Designer. Tailor. Activist.
In response to Donald Trump’s presidential campaign, Zena Salam ’16 created a Fashion thesis collection that investigates ideas of multiple identities.
In Zena Salam’s '16 Fashion thesis collection Misconception, one of the outfits is printed with an Arabic word (سوء فهم) that neatly repeats itself around the garment--the word for "misconception." Her fashion collection illuminates her multiple identities as a Muslim and Iraqi-American woman in response to the anti-Muslim rhetoric used during the 2016 presidential election. She received an Albert P. Weisman Award, which helped fund the creation and circulation of Misconception.
This look has a crop top with Arabic print on it and a skirt with Arabic print on it The outer later is a tunic that has slits in the sides and beading on the shoulder.
In 2001, Salam and her family immigrated to the United States from Iraq. But after September 11, her family began presenting themselves as “super westernized” to hide their Muslim identities. Her parents told her not to tell anyone she was Muslim. Donald Trump’s presidential campaign reminded Salam of the identity conflict she struggled with as a child.
“Seeing [American prejudice towards Muslims] happen again as an adult made me feel like I was struggling between these two identities,” says Salam. A professor encouraged Salam to use fashion to highlight her struggle and speak to a larger audience.
“Misconception, for me, is this feeling when you’re around people and you feel like you don’t belong sometimes,” says Salam. “It’s just this feeling people are judging you, but you have to get over that feeling because it’s who you are and you should be proud. You have two different backgrounds, [giving] you two different outlooks on life, which I think is better than having one.”
The outer layer is a jumpsuit with pleats on the waist and has covered buttons in the back. The knit layer is a jumpsuit and has the Arabic text “misconception” printed repeatedly.
Salam dyed her silk garments using a bleaching technique called Itajime shibori, which reveals hidden colors in the fabric. For instance, the silk cape in the collection was originally green, but the resist-dye revealed a reddish color. After dyeing the silks, she strung a rope across her apartment to dry them. Each outfit represents Salam’s dual identities: The athleisure represents her westernized identity while the silk garments represent her Iraqi and Muslim backgrounds. “[The silk] is who you are, where you come from, and who you will always be,” says Salam.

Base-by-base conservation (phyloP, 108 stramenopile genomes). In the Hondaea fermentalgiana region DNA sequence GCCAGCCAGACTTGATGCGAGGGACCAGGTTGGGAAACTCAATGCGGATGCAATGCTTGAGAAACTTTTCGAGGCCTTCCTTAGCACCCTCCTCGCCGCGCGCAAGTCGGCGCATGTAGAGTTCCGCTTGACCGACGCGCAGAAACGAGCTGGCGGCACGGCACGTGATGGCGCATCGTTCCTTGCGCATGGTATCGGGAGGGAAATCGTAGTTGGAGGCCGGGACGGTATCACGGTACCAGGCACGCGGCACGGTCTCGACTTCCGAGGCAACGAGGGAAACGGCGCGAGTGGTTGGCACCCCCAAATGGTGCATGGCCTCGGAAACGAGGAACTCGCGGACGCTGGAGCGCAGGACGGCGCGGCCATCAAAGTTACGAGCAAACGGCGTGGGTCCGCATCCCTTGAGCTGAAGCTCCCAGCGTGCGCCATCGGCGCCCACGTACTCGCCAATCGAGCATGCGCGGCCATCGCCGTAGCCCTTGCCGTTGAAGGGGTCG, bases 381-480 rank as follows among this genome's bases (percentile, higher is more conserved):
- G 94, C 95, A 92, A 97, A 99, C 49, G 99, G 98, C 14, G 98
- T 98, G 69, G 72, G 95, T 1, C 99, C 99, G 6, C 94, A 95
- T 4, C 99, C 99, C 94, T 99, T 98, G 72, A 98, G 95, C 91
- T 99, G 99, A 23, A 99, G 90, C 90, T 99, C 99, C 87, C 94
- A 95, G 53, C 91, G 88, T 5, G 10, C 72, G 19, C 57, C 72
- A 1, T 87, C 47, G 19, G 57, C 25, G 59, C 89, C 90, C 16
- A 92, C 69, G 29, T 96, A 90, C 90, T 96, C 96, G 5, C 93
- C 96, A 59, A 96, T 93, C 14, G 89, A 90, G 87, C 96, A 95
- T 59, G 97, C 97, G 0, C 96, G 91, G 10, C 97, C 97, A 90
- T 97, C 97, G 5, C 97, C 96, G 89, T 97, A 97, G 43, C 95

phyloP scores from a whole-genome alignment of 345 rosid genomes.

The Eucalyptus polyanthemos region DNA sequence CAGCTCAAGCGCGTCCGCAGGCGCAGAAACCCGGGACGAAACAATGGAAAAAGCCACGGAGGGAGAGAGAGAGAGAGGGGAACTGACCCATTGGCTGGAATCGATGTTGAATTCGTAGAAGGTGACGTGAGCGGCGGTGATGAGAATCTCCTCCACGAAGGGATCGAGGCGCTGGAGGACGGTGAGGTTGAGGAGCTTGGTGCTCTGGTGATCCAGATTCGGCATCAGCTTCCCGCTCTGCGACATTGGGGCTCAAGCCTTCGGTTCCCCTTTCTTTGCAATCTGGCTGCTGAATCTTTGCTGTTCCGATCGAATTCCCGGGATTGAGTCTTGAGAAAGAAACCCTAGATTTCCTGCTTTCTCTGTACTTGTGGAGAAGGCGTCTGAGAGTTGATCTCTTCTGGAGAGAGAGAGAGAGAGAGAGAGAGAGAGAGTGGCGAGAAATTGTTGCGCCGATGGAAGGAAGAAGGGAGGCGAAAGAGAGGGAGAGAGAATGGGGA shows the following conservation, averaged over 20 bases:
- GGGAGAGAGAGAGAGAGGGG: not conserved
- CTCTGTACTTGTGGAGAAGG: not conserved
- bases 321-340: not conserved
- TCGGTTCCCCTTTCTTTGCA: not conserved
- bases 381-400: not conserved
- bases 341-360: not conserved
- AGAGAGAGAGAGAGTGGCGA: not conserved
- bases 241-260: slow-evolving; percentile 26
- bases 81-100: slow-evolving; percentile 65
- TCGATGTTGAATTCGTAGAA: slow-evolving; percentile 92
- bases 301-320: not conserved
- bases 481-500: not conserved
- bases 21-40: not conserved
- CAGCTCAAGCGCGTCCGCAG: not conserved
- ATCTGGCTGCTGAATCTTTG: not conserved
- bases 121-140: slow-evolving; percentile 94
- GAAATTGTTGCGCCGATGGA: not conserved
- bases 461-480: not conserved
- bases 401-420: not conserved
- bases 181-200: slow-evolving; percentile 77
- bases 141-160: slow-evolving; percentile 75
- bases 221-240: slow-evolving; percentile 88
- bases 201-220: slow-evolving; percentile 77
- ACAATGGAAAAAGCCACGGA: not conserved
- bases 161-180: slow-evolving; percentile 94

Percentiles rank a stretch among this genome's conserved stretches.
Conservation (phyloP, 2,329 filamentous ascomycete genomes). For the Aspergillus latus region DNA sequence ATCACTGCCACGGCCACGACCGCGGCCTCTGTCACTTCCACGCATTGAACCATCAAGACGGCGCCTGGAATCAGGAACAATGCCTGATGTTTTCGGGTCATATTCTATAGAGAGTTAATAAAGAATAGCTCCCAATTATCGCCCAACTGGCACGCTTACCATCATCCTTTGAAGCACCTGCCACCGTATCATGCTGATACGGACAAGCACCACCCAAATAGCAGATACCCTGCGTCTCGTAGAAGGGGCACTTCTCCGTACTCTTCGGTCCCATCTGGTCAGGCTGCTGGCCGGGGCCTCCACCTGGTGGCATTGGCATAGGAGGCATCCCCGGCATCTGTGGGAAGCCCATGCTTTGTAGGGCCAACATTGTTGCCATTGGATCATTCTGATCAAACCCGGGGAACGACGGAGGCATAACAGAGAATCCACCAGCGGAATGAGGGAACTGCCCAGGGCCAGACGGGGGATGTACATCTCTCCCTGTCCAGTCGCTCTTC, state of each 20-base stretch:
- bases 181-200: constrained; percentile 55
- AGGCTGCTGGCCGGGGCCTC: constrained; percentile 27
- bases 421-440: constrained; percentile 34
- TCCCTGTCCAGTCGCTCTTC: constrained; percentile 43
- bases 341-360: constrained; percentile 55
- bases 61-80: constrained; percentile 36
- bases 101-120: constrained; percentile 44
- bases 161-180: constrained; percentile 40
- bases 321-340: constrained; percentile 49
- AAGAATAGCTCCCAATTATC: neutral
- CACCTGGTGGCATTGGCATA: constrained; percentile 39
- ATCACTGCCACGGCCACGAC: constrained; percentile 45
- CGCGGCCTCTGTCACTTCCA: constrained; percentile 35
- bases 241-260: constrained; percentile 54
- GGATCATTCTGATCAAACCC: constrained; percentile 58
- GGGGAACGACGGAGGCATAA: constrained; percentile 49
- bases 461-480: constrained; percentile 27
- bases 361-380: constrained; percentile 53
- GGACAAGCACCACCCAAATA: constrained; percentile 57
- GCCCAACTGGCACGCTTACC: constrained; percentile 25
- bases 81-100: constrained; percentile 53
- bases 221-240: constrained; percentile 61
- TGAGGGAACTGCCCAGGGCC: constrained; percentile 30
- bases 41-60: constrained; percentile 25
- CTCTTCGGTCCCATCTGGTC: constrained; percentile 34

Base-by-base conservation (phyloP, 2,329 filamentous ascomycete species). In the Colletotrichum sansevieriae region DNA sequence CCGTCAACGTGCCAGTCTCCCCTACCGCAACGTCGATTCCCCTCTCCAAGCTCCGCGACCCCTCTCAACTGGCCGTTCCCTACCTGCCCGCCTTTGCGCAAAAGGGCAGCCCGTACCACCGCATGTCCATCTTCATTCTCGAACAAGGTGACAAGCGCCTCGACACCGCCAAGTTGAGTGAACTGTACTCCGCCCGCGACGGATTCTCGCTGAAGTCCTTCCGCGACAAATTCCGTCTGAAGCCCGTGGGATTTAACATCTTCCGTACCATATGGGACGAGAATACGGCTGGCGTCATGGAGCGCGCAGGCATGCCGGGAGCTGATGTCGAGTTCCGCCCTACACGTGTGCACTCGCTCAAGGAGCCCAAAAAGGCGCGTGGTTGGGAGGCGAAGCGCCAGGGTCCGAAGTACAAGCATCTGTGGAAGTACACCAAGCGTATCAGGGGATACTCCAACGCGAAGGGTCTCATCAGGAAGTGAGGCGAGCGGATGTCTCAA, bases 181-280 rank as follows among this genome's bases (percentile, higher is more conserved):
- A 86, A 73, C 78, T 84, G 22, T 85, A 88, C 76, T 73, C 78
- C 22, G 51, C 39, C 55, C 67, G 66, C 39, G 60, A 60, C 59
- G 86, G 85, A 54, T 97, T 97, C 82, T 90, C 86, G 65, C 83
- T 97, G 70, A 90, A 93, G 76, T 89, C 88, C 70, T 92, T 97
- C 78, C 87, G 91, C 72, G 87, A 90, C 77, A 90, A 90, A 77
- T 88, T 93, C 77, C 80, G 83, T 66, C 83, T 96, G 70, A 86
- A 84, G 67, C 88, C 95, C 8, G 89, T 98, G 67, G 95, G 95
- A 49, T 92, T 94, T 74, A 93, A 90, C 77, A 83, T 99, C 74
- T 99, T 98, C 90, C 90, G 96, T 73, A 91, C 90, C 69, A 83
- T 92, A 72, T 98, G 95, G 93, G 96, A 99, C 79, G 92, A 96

At the 2016 Albert P. Weisman exhibition, viewers admired Salam’s hand-dyed silks and even asked where they could purchase them. Salam currently works at the Chicago-based men’s tailor Peter Field, but she continues to design and hopes to begin selling silk scarves in the near future. View more of Salam’s work at zenaadesign.com.
The outer layer consists of harem pants and has covered buttons in the back and a asymmetrical top that’s pleated and closes on the side. The inside layer is a romper that has the word “misconception” printed all over.
This dress has a silk organza top and a silk crepe bottom. The side of the dress is pleated. The inside is a crop top with sheer side panels.
The outer layer is an asymmetrical organza dress with a hood and beading on the shoulder and pleats down the side. The inside a knit dress with the word misconception printed all over it and has sheer panels on the side.